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Common Pet Poisons To Watch Out For

January 28, 2014

As a pet owner, you should be careful about what goes into your beloved pet's ceramic dog bowl. Many animal lovers don't realize that their pantry favorites are actually very dangerous (and at times even deadly) for their furry pals.

It's a fact that animals LOVE to eat – and given the chance, they'll eat anything all day! That's why pet owners should be perpetually alert. Check out a few harmful food items below to avoid emergency trips to the pet hospital:

Right Food For Dogs

Chocolate

The number one pantry culprit. Responsible for symptoms such as diarrhea, vomiting, hyperactivity, and abnormal heart rate; in severe yet rare cases, it might even lead to death. The darker the chocolate, the more toxic it is for your dear furballs. This is due to their chemical compound methylxanthine, which is lethal once ingested. A small accidental cookie is fine – but more than that and it would be a real threat.

Caffeine

A human favorite but a poison to pets. Signs to watch out for in case your furry companion has swallowed some would include: restlessness, tremors or seizures, collapse – and death. Caffeine is not limited to coffee; diet pills, energy drinks, and tea all contain this ingredient. Be careful whenever you see your pet scouring the garbage can, especially if you just threw in a can of soda (yes, that has caffeine too).

Garlic

This Asian staple tastes great for stir fries and is beneficial for human hormones. Unfortunately, the opposite is true for household pets. Garlic causes weakness, drooling, abdominal pain, nausea, and collapse. These symptoms don't usually appear immediately and might even take a couple of days before becoming noticeable. Japanese dog breeds (like Akitas) and cats are more sensitive to garlic than most pets.

Raisins

It's not just raisins that are lethal to cats and dogs; their cousins such as currants, organically-grown grapes, and grape bagels are bad for pets. Although it's not exactly understood how these foods affect their system, it's clear that it leads to pet anorexia (inability to eat anything), kidney failure, and abnormal urination. Beware of grape-laden family favorites too, like trail mix and juices.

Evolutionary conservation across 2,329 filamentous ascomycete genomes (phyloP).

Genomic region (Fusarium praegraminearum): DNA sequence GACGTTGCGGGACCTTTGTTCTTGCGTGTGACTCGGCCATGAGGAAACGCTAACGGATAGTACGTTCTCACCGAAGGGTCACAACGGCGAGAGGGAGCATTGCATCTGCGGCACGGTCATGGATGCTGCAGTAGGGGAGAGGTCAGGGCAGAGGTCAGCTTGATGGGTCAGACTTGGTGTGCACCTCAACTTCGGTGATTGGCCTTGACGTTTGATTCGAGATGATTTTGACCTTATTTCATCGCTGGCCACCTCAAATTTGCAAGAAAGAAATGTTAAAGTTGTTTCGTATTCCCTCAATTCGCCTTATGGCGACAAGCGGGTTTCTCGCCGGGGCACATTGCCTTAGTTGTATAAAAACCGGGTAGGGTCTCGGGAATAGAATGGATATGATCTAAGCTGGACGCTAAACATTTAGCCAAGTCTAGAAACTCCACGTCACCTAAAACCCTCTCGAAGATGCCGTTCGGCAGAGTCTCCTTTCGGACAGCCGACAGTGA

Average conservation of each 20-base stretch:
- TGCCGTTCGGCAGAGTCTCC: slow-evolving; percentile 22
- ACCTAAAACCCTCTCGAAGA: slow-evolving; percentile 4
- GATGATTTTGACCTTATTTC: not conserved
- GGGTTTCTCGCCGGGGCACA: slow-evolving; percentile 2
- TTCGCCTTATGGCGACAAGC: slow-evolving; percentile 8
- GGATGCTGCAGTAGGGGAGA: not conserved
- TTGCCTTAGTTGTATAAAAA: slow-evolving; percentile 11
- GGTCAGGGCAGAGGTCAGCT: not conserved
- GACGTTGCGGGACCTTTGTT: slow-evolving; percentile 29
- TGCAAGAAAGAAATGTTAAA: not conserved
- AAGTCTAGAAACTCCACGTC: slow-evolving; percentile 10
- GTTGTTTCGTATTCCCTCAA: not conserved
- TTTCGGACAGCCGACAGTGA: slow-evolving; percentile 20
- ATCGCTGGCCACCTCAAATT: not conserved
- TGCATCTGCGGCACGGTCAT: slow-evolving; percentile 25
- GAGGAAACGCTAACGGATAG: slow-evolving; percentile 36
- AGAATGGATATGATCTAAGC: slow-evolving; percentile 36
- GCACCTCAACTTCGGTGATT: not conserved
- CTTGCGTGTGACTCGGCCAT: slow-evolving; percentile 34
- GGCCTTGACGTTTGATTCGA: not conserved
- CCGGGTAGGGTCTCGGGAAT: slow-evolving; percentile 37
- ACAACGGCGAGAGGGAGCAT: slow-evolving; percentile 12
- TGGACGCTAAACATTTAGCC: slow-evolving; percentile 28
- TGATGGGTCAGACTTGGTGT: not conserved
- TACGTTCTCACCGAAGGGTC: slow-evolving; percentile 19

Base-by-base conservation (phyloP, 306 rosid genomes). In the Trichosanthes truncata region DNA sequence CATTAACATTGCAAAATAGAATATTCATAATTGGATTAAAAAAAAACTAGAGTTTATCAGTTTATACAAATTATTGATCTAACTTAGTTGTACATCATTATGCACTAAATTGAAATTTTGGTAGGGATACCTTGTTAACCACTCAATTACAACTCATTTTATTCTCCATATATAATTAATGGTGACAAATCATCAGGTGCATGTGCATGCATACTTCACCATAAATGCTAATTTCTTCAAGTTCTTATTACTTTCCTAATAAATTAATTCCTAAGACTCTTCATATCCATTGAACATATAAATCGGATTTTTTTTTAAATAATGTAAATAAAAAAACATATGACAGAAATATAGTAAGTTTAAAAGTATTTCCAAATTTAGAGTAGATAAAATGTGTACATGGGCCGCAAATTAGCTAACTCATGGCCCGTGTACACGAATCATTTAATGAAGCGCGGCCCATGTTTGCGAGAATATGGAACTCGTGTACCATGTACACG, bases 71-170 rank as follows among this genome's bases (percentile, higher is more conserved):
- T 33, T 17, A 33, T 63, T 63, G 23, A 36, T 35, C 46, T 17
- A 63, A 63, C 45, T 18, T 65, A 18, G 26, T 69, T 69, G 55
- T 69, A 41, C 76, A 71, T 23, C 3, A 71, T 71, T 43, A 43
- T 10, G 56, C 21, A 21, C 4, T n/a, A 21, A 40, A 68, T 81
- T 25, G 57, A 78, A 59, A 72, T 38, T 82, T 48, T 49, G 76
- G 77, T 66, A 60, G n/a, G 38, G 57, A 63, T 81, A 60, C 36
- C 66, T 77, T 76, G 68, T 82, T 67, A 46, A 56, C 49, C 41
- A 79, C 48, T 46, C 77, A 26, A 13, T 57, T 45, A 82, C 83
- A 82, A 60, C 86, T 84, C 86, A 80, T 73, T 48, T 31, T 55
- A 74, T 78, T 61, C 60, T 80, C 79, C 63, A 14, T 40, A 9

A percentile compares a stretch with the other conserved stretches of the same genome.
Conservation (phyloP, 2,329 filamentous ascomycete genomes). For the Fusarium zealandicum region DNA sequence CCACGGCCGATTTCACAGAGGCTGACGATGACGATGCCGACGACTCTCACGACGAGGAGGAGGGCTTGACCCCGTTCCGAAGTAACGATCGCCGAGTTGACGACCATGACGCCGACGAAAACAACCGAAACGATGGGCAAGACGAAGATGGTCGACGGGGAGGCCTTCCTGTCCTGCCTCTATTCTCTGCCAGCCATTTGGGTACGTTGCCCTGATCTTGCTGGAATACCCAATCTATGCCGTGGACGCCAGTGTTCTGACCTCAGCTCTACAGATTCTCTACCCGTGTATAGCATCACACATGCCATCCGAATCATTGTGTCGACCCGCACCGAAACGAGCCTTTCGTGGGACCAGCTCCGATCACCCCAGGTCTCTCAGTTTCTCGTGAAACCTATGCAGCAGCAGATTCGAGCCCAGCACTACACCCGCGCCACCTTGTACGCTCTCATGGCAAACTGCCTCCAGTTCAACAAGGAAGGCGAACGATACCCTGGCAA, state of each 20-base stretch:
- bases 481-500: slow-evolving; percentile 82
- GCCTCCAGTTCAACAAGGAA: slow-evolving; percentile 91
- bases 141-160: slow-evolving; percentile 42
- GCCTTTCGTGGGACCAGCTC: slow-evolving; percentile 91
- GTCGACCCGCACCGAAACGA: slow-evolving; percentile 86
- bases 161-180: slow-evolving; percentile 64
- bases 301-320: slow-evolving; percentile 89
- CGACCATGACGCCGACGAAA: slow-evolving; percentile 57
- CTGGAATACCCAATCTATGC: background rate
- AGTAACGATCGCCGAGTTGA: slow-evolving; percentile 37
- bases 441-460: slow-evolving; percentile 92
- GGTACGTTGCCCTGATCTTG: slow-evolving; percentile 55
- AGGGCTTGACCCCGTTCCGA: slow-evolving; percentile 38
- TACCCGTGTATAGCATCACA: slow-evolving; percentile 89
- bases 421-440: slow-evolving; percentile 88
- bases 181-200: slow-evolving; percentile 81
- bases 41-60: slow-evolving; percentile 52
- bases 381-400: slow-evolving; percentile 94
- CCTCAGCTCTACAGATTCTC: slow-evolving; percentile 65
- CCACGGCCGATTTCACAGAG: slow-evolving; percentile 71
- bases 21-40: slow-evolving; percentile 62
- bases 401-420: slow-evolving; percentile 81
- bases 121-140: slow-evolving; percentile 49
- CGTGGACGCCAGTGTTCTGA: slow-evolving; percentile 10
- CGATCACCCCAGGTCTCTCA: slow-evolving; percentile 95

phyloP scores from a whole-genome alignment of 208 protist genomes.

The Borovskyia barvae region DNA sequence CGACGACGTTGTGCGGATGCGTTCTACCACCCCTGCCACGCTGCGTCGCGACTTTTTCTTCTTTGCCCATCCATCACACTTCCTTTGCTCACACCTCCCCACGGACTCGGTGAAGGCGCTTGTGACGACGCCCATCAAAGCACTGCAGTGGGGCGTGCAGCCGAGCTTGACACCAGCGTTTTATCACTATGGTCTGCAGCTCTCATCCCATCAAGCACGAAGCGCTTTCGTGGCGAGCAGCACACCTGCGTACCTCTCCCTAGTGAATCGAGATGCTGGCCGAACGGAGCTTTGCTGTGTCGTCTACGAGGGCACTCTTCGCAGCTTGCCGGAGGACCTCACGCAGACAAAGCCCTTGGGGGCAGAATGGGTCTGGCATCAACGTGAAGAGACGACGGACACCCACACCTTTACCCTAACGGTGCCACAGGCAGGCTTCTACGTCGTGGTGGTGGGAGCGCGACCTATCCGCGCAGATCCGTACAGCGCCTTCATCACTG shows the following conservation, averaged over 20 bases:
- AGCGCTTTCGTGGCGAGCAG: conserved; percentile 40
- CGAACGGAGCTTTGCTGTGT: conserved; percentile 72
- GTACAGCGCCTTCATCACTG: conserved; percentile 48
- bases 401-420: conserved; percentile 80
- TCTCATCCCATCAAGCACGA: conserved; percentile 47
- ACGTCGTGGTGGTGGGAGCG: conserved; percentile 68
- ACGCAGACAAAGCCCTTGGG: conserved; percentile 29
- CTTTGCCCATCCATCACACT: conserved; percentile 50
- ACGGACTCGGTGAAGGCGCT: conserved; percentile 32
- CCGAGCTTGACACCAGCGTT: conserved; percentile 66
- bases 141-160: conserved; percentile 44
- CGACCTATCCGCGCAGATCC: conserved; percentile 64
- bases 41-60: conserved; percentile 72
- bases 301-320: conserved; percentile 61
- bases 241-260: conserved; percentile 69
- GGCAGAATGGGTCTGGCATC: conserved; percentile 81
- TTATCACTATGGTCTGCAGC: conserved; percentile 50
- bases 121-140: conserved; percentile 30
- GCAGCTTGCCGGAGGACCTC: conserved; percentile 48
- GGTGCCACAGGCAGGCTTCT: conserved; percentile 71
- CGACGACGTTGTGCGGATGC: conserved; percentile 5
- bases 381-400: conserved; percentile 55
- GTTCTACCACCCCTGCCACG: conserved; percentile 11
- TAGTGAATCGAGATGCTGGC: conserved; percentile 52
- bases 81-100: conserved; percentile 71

Salt

A kitchen necessity but a poison to your furry pal! The common practice of using salt to induce vomiting in pets during emergencies is NOT recommended. Vets and pet clinics don't use this method. If your animal friend has been poisoned with this substance, he can show signs of excessive thirst or urination, lethargy, vomiting – and in untreated scenarios, coma followed by death.

Alcohol

Although plenty of pet owners know well enough never to give alcohol to pets, it's surprisingly a common pet emergency! That's because alcohol can be found in the most unlikely products such as fruit cakes and bread dough. If your furry pal accidentally eats it, it can lead to retching, stomachaches, weakness, elevated heart rate, and bloating (for those who swallowed unbaked bread dough with yeast).

Sashimi For Siamese Cat

Remember: not all human foods are safe for animal consumption. Pets are naturally curious by nature and could attempt to munch on these behind your back. Keep your pantry closed and be sure that treats (like cookies or chocolate) are safely stored in containers.

Pet poisons are everywhere and are not limited to food – so ba vigilant!

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